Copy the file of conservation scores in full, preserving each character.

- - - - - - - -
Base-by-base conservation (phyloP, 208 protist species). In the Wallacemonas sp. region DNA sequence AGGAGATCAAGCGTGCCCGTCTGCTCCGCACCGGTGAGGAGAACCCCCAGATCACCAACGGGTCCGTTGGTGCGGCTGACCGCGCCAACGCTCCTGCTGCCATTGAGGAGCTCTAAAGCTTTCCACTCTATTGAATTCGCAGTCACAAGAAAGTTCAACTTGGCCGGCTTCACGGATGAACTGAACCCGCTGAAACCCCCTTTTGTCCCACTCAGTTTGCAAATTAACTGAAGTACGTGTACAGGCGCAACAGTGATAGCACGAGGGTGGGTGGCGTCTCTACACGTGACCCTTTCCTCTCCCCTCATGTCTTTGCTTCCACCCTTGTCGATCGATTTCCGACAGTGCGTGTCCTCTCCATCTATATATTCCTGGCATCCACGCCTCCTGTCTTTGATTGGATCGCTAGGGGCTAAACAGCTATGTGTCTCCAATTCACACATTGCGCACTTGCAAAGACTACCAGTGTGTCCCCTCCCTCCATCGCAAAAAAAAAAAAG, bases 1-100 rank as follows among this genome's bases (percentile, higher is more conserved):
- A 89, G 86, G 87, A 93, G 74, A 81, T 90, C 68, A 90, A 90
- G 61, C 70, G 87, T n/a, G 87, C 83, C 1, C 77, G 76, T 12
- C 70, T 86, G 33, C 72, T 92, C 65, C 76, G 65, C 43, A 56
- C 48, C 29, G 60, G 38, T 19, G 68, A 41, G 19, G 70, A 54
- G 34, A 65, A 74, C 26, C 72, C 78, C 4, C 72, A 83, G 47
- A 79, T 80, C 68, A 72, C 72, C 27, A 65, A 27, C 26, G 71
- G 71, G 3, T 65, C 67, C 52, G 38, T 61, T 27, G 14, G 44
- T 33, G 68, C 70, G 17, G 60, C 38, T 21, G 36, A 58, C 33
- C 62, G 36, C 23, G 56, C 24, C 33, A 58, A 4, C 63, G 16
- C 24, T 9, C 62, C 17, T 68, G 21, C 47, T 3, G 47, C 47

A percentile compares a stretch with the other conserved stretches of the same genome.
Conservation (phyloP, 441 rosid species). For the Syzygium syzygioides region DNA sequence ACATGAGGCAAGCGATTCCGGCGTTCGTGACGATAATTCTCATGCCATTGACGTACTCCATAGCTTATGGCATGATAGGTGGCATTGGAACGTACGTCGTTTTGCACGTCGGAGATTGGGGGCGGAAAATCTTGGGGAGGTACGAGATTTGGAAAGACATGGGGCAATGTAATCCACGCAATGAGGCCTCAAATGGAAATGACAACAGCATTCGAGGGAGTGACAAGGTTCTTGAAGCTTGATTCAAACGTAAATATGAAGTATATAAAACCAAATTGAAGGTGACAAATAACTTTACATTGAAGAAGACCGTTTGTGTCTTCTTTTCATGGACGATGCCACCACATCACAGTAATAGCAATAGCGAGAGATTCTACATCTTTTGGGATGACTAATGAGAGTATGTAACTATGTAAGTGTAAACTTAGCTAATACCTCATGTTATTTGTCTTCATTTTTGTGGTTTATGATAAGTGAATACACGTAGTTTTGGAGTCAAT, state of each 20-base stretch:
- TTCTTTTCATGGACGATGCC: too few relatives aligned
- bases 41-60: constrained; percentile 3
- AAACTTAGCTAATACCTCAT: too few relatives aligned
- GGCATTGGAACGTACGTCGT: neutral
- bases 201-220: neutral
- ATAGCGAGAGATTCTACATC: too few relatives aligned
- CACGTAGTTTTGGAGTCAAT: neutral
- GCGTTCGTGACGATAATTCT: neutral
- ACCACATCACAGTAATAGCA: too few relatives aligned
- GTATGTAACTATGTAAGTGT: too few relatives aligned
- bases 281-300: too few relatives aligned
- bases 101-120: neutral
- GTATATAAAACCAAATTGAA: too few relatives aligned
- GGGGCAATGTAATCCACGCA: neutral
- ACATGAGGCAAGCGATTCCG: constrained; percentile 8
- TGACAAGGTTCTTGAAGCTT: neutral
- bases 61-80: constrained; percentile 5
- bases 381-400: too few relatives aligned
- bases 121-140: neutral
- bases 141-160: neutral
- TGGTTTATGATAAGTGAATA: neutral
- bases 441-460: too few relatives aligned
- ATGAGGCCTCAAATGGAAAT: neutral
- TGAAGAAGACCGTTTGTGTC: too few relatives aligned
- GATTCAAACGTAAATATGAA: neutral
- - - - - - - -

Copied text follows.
Base-by-base conservation (phyloP, 208 protist species). In the Wallacemonas sp. region DNA sequence AGGAGATCAAGCGTGCCCGTCTGCTCCGCACCGGTGAGGAGAACCCCCAGATCACCAACGGGTCCGTTGGTGCGGCTGACCGCGCCAACGCTCCTGCTGCCATTGAGGAGCTCTAAAGCTTTCCACTCTATTGAATTCGCAGTCACAAGAAAGTTCAACTTGGCCGGCTTCACGGATGAACTGAACCCGCTGAAACCCCCTTTTGTCCCACTCAGTTTGCAAATTAACTGAAGTACGTGTACAGGCGCAACAGTGATAGCACGAGGGTGGGTGGCGTCTCTACACGTGACCCTTTCCTCTCCCCTCATGTCTTTGCTTCCACCCTTGTCGATCGATTTCCGACAGTGCGTGTCCTCTCCATCTATATATTCCTGGCATCCACGCCTCCTGTCTTTGATTGGATCGCTAGGGGCTAAACAGCTATGTGTCTCCAATTCACACATTGCGCACTTGCAAAGACTACCAGTGTGTCCCCTCCCTCCATCGCAAAAAAAAAAAAG, bases 1-100 rank as follows among this genome's bases (percentile, higher is more conserved):
- A 89, G 86, G 87, A 93, G 74, A 81, T 90, C 68, A 90, A 90
- G 61, C 70, G 87, T n/a, G 87, C 83, C 1, C 77, G 76, T 12
- C 70, T 86, G 33, C 72, T 92, C 65, C 76, G 65, C 43, A 56
- C 48, C 29, G 60, G 38, T 19, G 68, A 41, G 19, G 70, A 54
- G 34, A 65, A 74, C 26, C 72, C 78, C 4, C 72, A 83, G 47
- A 79, T 80, C 68, A 72, C 72, C 27, A 65, A 27, C 26, G 71
- G 71, G 3, T 65, C 67, C 52, G 38, T 61, T 27, G 14, G 44
- T 33, G 68, C 70, G 17, G 60, C 38, T 21, G 36, A 58, C 33
- C 62, G 36, C 23, G 56, C 24, C 33, A 58, A 4, C 63, G 16
- C 24, T 9, C 62, C 17, T 68, G 21, C 47, T 3, G 47, C 47

A percentile compares a stretch with the other conserved stretches of the same genome.
Conservation (phyloP, 441 rosid species). For the Syzygium syzygioides region DNA sequence ACATGAGGCAAGCGATTCCGGCGTTCGTGACGATAATTCTCATGCCATTGACGTACTCCATAGCTTATGGCATGATAGGTGGCATTGGAACGTACGTCGTTTTGCACGTCGGAGATTGGGGGCGGAAAATCTTGGGGAGGTACGAGATTTGGAAAGACATGGGGCAATGTAATCCACGCAATGAGGCCTCAAATGGAAATGACAACAGCATTCGAGGGAGTGACAAGGTTCTTGAAGCTTGATTCAAACGTAAATATGAAGTATATAAAACCAAATTGAAGGTGACAAATAACTTTACATTGAAGAAGACCGTTTGTGTCTTCTTTTCATGGACGATGCCACCACATCACAGTAATAGCAATAGCGAGAGATTCTACATCTTTTGGGATGACTAATGAGAGTATGTAACTATGTAAGTGTAAACTTAGCTAATACCTCATGTTATTTGTCTTCATTTTTGTGGTTTATGATAAGTGAATACACGTAGTTTTGGAGTCAAT, state of each 20-base stretch:
- TTCTTTTCATGGACGATGCC: too few relatives aligned
- bases 41-60: constrained; percentile 3
- AAACTTAGCTAATACCTCAT: too few relatives aligned
- GGCATTGGAACGTACGTCGT: neutral
- bases 201-220: neutral
- ATAGCGAGAGATTCTACATC: too few relatives aligned
- CACGTAGTTTTGGAGTCAAT: neutral
- GCGTTCGTGACGATAATTCT: neutral
- ACCACATCACAGTAATAGCA: too few relatives aligned
- GTATGTAACTATGTAAGTGT: too few relatives aligned
- bases 281-300: too few relatives aligned
- bases 101-120: neutral
- GTATATAAAACCAAATTGAA: too few relatives aligned
- GGGGCAATGTAATCCACGCA: neutral
- ACATGAGGCAAGCGATTCCG: constrained; percentile 8
- TGACAAGGTTCTTGAAGCTT: neutral
- bases 61-80: constrained; percentile 5
- bases 381-400: too few relatives aligned
- bases 121-140: neutral
- bases 141-160: neutral
- TGGTTTATGATAAGTGAATA: neutral
- bases 441-460: too few relatives aligned
- ATGAGGCCTCAAATGGAAAT: neutral
- TGAAGAAGACCGTTTGTGTC: too few relatives aligned
- GATTCAAACGTAAATATGAA: neutral